Blessed John of Vercelli


John Garbella was born early in the 13th century, somewhere near Vercelli. He studied at Paris and was ordained priest before 1229. He taught canon law at the University of Paris. While he was professor there, Jordan of Saxony (who was a friend of Saint Albert the Great) came to Paris, and John saw one after another of his best pupils desert their careers to join the Dominicans. He seems to have considered them quite objectively, without reference to himself, until one day he had an interior voice that spoke to him that it was God’s will for him to join the Dominicans. No one can say that John did not respond with alacrity; he dropped everything and ran down the street. (“Let me go; I am on my way to God!”) Jordan received him happily and gave him the habit.

In 1232, John was sent to Vercelli to establish a convent there. He built this and several other convents in Lombardy as houses of regular observance. While provincial of Lombardy, he also became inquisitor. It was a particularly difficult moment. His brother in religion, Peter of Verona, had just been killed by the heretics in Como. The entire countryside was in a state of war, with roving bands of heretics and robbers. It was the task of the new inquisitor to try to bring order out of this chaos, and what John did was remarkable, considering the situation. In spite of his heavy labors, which included the supervision of 600 friars in 28 different cities (he reached them only by walking), John of Vercelli established the ideals of study and regular observance in all of his houses.

It was the good fortune of John of Vercelli to live in an age that was well peopled by saints. He formed a close friendship with Saint Louis, the king of France. Several of his tasks in the order, particularly the Commission on the Program of Studies, he shared with Saint Albert the Great, Saint Thomas Aquinas, and Peter of Tarentaise (the future Pope Innocent V). In such company one would need to have a superior set of talents; John did.

In 1264 the chapter of the order met at Paris. Blessed Humbert had resigned as master general of the order. John went to the chapter hoping that he could resign as provincial of Lombardy. Instead of escaping one office, he fell heir to a still more difficult one. He was elected master general in 1264 and served in that capacity until 1283. John was then a man in his sixties and was, moreover, handicapped by a crippled leg. However, he accepted the office which would require him to walk, not only all over Lombardy, but all over Europe. It took a brand of courage and obedience that was little short of heroic.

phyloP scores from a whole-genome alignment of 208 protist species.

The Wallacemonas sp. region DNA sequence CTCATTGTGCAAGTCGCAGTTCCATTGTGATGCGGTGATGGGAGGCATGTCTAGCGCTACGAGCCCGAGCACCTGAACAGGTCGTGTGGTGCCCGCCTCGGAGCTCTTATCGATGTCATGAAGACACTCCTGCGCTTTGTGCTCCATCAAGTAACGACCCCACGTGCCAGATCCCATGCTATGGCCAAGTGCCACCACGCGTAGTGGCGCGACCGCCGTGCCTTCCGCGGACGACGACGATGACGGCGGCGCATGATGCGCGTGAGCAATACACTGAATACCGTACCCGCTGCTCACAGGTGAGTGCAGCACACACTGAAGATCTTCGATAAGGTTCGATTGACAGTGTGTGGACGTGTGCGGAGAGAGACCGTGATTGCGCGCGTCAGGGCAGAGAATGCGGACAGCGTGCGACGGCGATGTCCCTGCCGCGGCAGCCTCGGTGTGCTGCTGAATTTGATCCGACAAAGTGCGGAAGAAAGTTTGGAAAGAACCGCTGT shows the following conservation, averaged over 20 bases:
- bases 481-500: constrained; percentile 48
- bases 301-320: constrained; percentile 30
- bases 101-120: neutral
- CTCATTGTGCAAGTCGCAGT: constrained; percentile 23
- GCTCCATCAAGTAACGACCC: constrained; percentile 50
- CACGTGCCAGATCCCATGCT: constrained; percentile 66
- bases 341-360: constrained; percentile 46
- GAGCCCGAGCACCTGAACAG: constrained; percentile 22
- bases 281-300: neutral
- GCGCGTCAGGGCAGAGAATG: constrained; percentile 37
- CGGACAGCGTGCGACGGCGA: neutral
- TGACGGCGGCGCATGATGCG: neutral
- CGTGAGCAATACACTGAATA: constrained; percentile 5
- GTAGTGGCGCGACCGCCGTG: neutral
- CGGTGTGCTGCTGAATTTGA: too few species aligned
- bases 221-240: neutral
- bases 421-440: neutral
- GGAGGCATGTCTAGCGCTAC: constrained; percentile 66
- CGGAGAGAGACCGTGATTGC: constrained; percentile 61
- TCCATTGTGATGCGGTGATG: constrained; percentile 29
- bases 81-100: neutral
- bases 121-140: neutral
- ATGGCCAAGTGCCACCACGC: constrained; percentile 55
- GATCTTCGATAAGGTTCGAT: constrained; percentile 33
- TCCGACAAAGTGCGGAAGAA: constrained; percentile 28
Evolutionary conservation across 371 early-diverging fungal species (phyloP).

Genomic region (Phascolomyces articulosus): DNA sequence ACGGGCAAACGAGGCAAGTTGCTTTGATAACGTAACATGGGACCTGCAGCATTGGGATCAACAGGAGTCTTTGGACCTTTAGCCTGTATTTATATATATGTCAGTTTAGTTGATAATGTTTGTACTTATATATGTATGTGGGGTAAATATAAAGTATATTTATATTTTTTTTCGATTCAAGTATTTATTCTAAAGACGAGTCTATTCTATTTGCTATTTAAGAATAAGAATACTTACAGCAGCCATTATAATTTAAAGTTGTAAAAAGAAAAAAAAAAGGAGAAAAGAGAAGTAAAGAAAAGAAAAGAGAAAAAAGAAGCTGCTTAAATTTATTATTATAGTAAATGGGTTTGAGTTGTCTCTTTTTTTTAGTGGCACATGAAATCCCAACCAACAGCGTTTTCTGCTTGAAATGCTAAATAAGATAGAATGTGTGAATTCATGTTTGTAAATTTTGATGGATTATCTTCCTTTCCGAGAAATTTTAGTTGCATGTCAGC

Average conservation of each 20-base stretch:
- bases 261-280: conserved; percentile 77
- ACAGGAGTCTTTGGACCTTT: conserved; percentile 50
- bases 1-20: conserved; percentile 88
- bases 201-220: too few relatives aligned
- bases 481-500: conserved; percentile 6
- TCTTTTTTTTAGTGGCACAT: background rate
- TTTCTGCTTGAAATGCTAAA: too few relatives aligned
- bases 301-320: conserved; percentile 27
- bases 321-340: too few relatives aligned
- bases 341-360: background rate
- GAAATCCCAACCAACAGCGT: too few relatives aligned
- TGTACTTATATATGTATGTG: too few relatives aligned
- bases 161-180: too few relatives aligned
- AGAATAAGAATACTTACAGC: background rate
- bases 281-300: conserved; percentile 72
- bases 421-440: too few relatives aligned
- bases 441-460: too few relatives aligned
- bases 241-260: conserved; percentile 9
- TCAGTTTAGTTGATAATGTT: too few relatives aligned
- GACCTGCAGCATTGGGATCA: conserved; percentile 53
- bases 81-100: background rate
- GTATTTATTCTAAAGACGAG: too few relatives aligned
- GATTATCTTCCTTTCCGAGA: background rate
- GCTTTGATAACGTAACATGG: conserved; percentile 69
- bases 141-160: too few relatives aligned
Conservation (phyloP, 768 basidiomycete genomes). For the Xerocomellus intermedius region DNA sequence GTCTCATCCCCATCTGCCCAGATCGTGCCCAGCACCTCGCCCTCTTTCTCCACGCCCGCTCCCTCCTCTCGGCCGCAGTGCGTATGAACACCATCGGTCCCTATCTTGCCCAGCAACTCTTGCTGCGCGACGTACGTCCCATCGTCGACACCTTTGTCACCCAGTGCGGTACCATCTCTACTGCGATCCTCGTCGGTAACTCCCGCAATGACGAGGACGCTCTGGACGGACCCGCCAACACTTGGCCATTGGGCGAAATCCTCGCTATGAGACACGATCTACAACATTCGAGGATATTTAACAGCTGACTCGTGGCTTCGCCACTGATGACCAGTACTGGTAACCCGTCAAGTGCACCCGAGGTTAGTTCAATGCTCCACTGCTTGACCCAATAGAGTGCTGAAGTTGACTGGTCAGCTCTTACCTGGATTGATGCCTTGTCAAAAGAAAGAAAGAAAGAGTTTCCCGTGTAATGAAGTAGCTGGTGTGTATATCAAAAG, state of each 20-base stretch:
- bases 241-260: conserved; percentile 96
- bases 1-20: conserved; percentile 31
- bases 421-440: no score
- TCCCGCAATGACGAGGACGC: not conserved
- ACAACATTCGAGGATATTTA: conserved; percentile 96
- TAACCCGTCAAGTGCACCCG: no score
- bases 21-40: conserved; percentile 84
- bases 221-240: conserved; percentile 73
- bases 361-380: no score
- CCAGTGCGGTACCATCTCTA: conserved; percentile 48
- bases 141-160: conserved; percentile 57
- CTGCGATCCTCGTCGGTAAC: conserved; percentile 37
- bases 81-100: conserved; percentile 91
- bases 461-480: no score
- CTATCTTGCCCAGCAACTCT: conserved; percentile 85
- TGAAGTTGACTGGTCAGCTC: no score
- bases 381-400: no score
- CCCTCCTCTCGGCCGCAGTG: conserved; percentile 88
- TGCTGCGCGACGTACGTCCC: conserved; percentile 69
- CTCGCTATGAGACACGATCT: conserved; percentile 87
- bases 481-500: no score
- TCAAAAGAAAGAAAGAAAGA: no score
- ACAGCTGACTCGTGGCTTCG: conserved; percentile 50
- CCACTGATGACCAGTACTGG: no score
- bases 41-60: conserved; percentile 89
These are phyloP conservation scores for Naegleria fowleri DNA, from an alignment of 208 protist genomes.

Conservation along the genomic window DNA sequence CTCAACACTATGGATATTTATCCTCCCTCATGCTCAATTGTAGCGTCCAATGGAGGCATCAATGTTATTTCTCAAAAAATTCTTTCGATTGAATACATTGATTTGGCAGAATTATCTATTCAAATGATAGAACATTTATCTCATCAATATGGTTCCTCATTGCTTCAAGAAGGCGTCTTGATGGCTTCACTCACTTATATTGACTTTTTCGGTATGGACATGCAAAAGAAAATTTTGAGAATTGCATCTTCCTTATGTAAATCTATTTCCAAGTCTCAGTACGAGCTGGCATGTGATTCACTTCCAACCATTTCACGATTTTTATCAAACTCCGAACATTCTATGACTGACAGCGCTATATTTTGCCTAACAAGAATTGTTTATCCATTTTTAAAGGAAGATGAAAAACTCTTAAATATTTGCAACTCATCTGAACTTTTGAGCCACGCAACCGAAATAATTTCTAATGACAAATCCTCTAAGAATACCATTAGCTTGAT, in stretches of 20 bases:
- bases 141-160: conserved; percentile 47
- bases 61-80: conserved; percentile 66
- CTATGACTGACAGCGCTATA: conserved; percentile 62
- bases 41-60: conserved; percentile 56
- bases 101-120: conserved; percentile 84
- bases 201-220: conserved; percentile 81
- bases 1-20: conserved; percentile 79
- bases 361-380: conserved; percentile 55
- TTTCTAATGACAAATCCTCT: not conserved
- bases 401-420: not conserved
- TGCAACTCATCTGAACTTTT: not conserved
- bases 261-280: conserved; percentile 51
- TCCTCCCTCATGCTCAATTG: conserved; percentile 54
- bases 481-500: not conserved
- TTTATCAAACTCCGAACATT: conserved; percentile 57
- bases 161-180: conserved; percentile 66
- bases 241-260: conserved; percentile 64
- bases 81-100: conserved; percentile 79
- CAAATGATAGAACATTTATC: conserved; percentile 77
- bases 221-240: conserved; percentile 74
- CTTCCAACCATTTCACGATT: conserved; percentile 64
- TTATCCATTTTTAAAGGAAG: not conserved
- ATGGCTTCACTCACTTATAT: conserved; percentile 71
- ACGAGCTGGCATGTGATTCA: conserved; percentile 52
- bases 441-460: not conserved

During the generalate of John of Vercelli, the relics of Saint Dominic were transferred to the new tomb that had been prepared for it by Nicholas of Pisa. When the transfer was made, John of Vercelli fixed his seal on the tomb; the seals were still intact on their examination in 1946. During the translation of the relics, according to the account in the Vitae Fratrum, when the body of Saint Dominic was exposed to view, the head was seen to turn towards John of Vercelli. John, embarrassed, moved to another part of the church and gave his place to a cardinal. Whereupon, the head of Saint Dominic was seen by all to turn again in John’s direction.

On the death of Clement IV, John of Vercelli was very nearly elected pope. Being warned of the possibility, he fled in fright. However, his good friend Cardinal Visconti, was elected and took the name Gregory X. He appointed John as legate on several different missions.

He was commissioned by the pope to draw up the Schema for the second ecumenical council of Lyons in 1274–that council to which Saint Thomas Aquinas was hurrying when death found him on the road. At the council John distinguished himself for his assistance by offering to the council the talents of his best men. At the council, he accepted for the Dominican Order the special commission of promoting reverence for the Holy Name of Jesus and fighting blasphemy, which was, in that day as in ours, a prevalent vice. He can thus be considered the founder of the Holy Name Society, even though the Confraternity was not formed until 1432.

Several precious relics were suitably enshrined by John of Vercelli. These included several thorns from the Crown of Our Lord, which had been given him by Saint Louis of France. The cord of Saint Thomas, with which he had been guided by the angels and which he had worn until death, was given into the care of the master general, who gave it to the convent of Vercelli for safe keeping.

John’s career was rapidly reaching its end. In 1279, he presided over the famous chapter of Paris at which the order made the doctrine of Saint Thomas officially its own. The following year he laid the foundations of the Church of Santa Maria Sopra Minerva. One of his last official acts was to provide for a work on the instruction of novices (Benedictines, Dorcy).

Born: 1205 at Mosso Santa Maria, Italy as John Garbella

Died: September 1283 at Montpelier, France of natural causes; buried at the Dominican convent at Montpelier; his tomb was desecrated by Calvinists in 1562, and his body disappeared.

Beatified: 1903 by Pope Pius X (cultus confirmed), 1909 elevated him to the honors of the altar

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